Author: Megan Brown
Major: Creative Writing
Approved: Fall 2017
The myth of Medusa is an elusive one, about a girl transformed into a monster and cast into the arena with the best the Greeks could offer. But what was she thinking? Who was this girl before she was Poseidon’s lover and Athena’s scorned priestess? Who was she after a curse cast her out from society and made her anathema? Modern and ancient versions of this story cast her in one mold, a monster who kills for pleasure and revels in the fact that she can slay any man with a look. Is there more to the story? In my retelling, Medusa carries her humanity with her, even after she’s cursed to be a monster. She grieves the statues she creates. The works asks what it means to be human in a world controlled by gods? This project will see the completion of a novel following Medusa through her life and filling in the places that myth doesn’t cover. It explores her psychology and questions the nature of monstrosity.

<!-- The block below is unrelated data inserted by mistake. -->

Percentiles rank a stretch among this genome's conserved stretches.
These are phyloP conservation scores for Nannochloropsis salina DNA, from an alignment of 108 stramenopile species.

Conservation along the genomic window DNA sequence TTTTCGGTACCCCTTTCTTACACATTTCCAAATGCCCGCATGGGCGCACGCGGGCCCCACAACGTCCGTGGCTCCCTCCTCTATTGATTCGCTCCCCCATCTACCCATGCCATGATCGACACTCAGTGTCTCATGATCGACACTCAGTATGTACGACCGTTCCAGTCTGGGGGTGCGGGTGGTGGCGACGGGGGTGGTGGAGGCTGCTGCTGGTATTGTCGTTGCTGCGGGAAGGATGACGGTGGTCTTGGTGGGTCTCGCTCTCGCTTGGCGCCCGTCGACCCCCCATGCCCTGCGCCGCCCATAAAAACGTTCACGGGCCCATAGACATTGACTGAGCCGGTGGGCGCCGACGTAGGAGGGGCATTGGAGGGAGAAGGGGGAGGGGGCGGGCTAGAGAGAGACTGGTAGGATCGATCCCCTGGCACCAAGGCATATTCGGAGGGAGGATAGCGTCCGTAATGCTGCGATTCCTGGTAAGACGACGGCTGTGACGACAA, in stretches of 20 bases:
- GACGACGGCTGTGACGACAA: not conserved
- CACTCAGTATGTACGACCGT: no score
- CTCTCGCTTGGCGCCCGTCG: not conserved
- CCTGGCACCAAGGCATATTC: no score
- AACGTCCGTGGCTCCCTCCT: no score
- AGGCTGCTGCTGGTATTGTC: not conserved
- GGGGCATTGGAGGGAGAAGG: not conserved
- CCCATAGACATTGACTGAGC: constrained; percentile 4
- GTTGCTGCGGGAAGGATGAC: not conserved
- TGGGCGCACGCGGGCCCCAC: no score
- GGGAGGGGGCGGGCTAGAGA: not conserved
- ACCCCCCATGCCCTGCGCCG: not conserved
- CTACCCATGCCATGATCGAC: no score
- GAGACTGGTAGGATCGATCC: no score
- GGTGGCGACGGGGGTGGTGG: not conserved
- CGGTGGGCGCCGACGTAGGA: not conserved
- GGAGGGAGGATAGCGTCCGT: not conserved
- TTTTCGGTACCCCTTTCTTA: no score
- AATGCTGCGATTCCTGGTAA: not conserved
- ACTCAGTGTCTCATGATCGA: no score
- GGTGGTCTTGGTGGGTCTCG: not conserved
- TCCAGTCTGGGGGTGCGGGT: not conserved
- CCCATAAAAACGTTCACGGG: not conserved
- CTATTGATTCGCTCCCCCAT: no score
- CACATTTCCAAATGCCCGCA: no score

Mythology often favors the male perspective. Men fight battles and slay monsters, women are saved or kidnapped or curse. Men act, women are acted upon. This narrative seeks to bring some autonomy to Medusa as a female character in a male dominated world. It allows her to tell her own story, as she lived it. The narrative focuses on women and the relationships they share, as priestesses at a temple to the goddess Athena, and sisters, enduring monstrous transformations in the wild, unable to interact with society. Some would label it a feminist rendering, but I simply endeavor to give Medusa a voice she has long been denied. I seek to give her a voice as strong as her deadly gaze.